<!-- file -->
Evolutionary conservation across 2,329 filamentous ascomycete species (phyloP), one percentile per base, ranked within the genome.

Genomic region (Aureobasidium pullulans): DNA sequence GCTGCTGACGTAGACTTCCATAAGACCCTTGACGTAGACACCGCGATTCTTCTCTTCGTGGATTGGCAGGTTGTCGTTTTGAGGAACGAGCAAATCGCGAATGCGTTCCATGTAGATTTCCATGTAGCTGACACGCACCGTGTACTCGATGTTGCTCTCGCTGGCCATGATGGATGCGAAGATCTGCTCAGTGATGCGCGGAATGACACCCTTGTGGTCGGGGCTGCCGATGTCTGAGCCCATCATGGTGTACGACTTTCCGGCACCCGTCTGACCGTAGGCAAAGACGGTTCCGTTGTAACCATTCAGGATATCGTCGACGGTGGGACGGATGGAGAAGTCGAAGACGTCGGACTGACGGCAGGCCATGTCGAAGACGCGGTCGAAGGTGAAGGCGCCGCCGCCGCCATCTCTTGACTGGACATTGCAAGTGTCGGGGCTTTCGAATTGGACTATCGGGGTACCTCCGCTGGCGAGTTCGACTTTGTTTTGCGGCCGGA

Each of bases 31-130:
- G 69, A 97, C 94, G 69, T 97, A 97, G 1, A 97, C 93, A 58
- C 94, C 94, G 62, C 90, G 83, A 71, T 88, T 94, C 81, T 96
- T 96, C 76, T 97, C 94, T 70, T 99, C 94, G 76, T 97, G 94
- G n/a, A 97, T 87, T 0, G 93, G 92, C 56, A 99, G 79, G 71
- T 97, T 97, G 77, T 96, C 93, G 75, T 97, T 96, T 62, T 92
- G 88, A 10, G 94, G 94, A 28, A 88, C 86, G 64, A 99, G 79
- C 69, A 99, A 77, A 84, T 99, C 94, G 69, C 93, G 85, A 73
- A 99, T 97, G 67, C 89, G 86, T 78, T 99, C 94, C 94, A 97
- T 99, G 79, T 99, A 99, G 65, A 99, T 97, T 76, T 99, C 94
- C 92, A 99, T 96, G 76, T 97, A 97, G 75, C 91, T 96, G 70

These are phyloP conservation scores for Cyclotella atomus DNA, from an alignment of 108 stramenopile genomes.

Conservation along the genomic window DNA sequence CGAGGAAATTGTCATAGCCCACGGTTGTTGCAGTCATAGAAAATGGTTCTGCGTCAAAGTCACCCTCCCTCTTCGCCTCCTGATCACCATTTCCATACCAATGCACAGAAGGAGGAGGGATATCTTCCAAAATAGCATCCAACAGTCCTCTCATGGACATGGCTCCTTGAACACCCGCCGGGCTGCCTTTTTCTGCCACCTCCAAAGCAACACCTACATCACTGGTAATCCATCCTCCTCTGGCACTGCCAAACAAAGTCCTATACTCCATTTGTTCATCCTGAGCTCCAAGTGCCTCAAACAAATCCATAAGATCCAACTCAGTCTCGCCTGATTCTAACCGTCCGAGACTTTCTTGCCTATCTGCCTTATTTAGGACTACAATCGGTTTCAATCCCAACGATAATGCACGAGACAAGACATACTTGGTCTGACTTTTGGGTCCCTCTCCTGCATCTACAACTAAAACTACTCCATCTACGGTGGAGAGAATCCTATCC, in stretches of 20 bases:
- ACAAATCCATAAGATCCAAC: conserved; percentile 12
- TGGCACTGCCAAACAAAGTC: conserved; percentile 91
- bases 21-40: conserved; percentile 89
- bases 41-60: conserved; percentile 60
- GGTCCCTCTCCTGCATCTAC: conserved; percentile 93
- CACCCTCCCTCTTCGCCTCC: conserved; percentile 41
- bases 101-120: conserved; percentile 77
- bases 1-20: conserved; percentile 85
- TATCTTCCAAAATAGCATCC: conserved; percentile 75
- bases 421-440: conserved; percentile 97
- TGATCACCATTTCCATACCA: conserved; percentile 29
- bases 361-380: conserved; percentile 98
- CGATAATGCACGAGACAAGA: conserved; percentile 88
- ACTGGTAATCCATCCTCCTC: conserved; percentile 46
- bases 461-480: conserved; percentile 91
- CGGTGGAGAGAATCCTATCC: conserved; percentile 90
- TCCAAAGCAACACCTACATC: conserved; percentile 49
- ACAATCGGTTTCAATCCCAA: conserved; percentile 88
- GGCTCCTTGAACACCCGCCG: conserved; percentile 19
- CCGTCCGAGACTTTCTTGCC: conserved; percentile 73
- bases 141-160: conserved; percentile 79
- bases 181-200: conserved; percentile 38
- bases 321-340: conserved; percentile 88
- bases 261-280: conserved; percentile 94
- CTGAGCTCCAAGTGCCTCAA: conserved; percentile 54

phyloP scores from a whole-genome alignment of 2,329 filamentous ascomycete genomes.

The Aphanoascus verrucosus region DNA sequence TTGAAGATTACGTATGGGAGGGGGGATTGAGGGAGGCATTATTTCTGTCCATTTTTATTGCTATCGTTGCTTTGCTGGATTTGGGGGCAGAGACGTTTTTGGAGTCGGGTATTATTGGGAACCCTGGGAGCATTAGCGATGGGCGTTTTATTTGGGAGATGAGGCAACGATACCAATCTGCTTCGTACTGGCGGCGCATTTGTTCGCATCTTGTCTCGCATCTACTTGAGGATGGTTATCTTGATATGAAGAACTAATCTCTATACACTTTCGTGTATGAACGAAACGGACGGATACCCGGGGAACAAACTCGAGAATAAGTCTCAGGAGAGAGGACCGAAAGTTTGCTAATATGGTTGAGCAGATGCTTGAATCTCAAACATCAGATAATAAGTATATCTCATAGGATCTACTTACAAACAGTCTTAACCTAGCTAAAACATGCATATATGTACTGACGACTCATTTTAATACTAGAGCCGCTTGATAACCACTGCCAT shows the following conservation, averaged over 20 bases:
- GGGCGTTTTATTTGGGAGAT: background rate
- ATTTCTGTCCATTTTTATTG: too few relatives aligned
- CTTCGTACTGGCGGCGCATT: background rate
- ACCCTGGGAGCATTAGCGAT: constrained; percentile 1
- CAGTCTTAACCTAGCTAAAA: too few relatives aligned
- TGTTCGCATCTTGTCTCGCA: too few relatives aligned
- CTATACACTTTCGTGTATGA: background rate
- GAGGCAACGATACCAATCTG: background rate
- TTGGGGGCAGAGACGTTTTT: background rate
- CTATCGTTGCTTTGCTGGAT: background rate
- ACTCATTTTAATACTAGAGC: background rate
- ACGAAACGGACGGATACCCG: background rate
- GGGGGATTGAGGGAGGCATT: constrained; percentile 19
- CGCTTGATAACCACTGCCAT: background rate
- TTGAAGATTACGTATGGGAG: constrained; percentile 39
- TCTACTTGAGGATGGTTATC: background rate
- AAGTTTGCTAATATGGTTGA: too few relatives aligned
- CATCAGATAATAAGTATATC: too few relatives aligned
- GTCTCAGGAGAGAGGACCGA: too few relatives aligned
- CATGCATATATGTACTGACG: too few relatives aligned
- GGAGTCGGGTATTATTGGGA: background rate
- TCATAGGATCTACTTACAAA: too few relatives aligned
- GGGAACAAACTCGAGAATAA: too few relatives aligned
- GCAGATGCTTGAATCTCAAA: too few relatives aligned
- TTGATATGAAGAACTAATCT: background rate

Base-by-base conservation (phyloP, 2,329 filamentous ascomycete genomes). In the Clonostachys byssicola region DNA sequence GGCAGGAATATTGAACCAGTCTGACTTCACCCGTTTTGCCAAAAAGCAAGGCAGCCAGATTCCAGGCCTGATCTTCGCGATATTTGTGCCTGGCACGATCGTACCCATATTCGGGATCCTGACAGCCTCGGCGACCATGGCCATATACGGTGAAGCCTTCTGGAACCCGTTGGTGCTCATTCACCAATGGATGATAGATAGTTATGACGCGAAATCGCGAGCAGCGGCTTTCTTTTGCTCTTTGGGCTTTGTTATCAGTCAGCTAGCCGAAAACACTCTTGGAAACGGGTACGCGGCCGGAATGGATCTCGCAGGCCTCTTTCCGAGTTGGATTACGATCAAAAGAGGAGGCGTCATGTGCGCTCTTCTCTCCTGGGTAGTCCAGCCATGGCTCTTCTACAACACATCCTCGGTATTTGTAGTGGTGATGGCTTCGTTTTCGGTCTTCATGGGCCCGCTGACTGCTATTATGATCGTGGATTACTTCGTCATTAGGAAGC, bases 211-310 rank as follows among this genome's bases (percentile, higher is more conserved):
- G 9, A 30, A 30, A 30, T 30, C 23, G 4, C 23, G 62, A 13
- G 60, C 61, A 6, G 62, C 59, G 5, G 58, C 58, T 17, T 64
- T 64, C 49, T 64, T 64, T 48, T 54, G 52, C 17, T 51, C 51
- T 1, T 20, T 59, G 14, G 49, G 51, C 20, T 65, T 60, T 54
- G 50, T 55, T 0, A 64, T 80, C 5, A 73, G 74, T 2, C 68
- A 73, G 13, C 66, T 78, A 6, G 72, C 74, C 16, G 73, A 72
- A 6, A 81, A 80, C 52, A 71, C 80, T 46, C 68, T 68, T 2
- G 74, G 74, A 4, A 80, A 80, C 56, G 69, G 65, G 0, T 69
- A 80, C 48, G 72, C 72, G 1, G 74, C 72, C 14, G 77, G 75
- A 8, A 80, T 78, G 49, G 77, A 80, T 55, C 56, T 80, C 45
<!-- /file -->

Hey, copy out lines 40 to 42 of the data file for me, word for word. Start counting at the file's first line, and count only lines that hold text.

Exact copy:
- CTGAGCTCCAAGTGCCTCAA: conserved; percentile 54

phyloP scores from a whole-genome alignment of 2,329 filamentous ascomycete genomes.

The Aphanoascus verrucosus region DNA sequence TTGAAGATTACGTATGGGAGGGGGGATTGAGGGAGGCATTATTTCTGTCCATTTTTATTGCTATCGTTGCTTTGCTGGATTTGGGGGCAGAGACGTTTTTGGAGTCGGGTATTATTGGGAACCCTGGGAGCATTAGCGATGGGCGTTTTATTTGGGAGATGAGGCAACGATACCAATCTGCTTCGTACTGGCGGCGCATTTGTTCGCATCTTGTCTCGCATCTACTTGAGGATGGTTATCTTGATATGAAGAACTAATCTCTATACACTTTCGTGTATGAACGAAACGGACGGATACCCGGGGAACAAACTCGAGAATAAGTCTCAGGAGAGAGGACCGAAAGTTTGCTAATATGGTTGAGCAGATGCTTGAATCTCAAACATCAGATAATAAGTATATCTCATAGGATCTACTTACAAACAGTCTTAACCTAGCTAAAACATGCATATATGTACTGACGACTCATTTTAATACTAGAGCCGCTTGATAACCACTGCCAT shows the following conservation, averaged over 20 bases: